You can find my DUNE soundbanks and audio demos here.

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DUNE Dual Voice Tips

Article by Dave Goodwin

Here is a really simple example of a dual voice/layer sound.

In the audio example below you can hear a short low bass, and a slow attack sound with more filter.

This is made by simple changing the ADSR (filter and amp) settings in the MM for voice2 and increasing the cut off for voice2. There is also a delay effect on voice 1 (with other minor changes to levels).

You can download the prest (.fxp) here:

You can find my DUNE soundbanks and audio demos here.

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Article by Dave Goodwin

Pulse Width Modulation can be done is several ways in Dune. The easiest is probalby manually using the Mod Wheel. Set the Pulse Width knob on the GUi to around 5%, and in the MM follow the settihng in the image. Moving the MW will change the width.

Using an LFO is also simple, but much smoother. Set LFO1 to a sine wave, speed to around 1/4 or 1/8 (fade in to taste). In the MM (Mod Matrix) follow settings in image.

You can also combine the MW and LFO…by using LFO!*MW as the source, the MW controls the AMOUNT the LFO affects the PWM.

You can also use the Mod Env for PWM. Set the PW to around 90%, and use setting in the image below. Adjust the Mod Env setting to vary the effect.

You can use 2 unison voices and two LFO’s at diff rates for a thicker PWM sound. Set LFO1 to 1/4 and LFO2 to 1/8, then pitch up voice 2 an octave to really hear the difference. (solo each voice to find a speed that suits) Also, when using an LFO, it sometimes sounds better if the effect slowly fades in, rather thatn being there from ‘note on’.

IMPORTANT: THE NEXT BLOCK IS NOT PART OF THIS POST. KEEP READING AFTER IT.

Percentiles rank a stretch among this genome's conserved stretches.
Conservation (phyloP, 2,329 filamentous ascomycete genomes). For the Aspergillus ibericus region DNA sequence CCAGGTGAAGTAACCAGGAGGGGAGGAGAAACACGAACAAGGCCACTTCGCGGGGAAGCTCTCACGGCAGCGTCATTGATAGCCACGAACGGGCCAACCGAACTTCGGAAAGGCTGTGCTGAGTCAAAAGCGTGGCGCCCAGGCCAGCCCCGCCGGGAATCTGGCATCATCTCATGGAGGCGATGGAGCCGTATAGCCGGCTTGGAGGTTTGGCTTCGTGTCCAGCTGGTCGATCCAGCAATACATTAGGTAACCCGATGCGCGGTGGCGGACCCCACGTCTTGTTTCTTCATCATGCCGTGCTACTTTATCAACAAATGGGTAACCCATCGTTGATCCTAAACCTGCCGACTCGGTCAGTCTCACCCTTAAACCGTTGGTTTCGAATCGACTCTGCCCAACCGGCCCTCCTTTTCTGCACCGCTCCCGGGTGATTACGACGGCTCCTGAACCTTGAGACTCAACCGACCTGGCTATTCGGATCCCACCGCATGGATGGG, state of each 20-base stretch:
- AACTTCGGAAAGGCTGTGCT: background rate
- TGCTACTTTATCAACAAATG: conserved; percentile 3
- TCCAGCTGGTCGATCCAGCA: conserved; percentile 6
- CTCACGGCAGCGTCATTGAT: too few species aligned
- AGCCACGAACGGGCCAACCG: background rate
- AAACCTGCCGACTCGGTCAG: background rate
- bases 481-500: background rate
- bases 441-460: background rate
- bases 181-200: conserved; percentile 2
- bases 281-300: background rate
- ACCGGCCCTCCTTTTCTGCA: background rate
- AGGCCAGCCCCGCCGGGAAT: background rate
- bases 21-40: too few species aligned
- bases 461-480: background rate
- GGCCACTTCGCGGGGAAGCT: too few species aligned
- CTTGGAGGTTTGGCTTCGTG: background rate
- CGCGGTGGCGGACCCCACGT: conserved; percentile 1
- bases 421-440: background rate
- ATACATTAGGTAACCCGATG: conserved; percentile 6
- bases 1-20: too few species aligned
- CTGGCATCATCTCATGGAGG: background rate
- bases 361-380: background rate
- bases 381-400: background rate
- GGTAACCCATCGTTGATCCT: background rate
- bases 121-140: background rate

You can do a simpler similar version by using constant values to keep each voice at a set PW.

You can find my DUNE soundbanks and demos here.

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DUNE Wave Sequencing Tips

Article by Dave Goodwin

This tutorial will show you how to do some very simple wave sequencing using the LFO’s in Dune. Basically the LFO will sweep thru the waveforms giving an evolving sound. This works best when the LFO is set at a very slow speed, as the transition is much smoother, and therefore this type of modulation is best suited to pad/texture type sounds.

First, load a init patch, and set osc1 to wave15. Then copy MM setting in image below.

When you press play you can hear the sound changing. The LFO is sweeping up and down thru a set scale (+5/-5 of selected wavform) so 11 waveforms are heard.


Next we will add osc2, set it to wave30, and LFO amount to 10 (this will sweep up and down 10 wavforms). Turn osc mix full to 2 to hear the effect.

Next we want to sweep between the two osccillators, so we use LFO2 to do this. Turn osc mix full to left/osc1, and copy setting in MM as below (3rd image).


Now all you have to do is sculpt the sound using the filters and envelopes, and add FX to suit. 🙂

You can download the basic preset here.

A more complex, polished version of that basic example is here.

Study the MM to see additional modulations ive applied.

You can find my DUNE soundbanks and demos here.